World Premiere Today at Google

Data Made Available To Enable Fans To Create Their Own Short Clips

In keeping with their decision not to make conventional promotional music videos for any of the tracks on In Rainbows, Radiohead used absolutely no cameras in the making of its new "House Of Cards" clip, which can be viewed at Google.com

Instead, "House Of Cards", directed by James Frost of Zoo Films, was created utilizing two technologies: Geometric Informatics and Velodyne Lidar. The Geometric Informatics scanning system employs structured light to capture detailed 3D images at close proximity, and was used to render the performances of Radiohead's Thom Yorke, the female lead and several partygoers. The Velodyne Lidar system uses multiple lasers to capture large environments in 3D, in this case 64 lasers rotating and shooting in a 360 degree radius 900 times per minute, capturing all of the exterior scenes and wide party shots. Geometric processed their own data while 510 Systems processed the Velodyne Lidar data. The data was then manipulated by Union Editorial and the Syndicate to create the final result.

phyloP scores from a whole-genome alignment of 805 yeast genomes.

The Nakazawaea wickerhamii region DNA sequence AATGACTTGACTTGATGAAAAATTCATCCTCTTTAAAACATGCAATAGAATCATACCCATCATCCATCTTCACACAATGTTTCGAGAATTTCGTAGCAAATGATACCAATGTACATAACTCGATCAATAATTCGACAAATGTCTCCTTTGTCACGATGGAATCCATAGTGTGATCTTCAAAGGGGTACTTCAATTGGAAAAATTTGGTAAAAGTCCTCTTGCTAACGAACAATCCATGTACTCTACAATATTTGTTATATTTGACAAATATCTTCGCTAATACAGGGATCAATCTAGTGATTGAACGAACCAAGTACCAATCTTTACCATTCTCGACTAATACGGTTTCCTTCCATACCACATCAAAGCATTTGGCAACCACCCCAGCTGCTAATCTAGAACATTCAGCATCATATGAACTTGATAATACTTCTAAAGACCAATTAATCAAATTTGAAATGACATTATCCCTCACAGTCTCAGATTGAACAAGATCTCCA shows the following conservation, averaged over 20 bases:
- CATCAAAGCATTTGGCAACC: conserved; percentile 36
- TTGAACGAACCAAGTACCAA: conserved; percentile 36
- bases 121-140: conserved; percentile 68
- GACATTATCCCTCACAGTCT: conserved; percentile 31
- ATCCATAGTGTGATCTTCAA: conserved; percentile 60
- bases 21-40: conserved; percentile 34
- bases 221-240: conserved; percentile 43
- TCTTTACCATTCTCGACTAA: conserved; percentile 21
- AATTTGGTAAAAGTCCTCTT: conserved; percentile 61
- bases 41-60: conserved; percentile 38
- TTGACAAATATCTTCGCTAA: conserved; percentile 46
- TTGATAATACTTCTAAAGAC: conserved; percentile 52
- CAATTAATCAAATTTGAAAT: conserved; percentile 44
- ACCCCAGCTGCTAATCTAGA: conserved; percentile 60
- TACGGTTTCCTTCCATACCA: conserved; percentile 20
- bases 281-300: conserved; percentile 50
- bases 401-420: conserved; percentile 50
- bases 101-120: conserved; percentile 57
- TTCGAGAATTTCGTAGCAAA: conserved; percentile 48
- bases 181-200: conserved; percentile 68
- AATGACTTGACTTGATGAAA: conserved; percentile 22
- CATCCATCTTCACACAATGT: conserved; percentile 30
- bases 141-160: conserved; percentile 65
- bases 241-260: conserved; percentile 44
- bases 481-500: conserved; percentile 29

Google will premiere the video today at http://code.google.com/radiohead Additionally, the band will be making available the data used to create the video for fans to manipulate into their own unique short clips. A short documentary detailing the unique process used to create the video will also be available via this link, as will 3D renderings of selected scenes.

Of Radiohead's decision to eschew cameras for the "video," Thom Yorke commented, "I always like the idea of using technology in a way that it wasn't meant to be used, the struggle to get your head round what you can do with it. I liked the idea of making a video of human beings and real life and time without using any cameras, just lasers, so there are just mathematical points--and how strangely emotional it ended up being."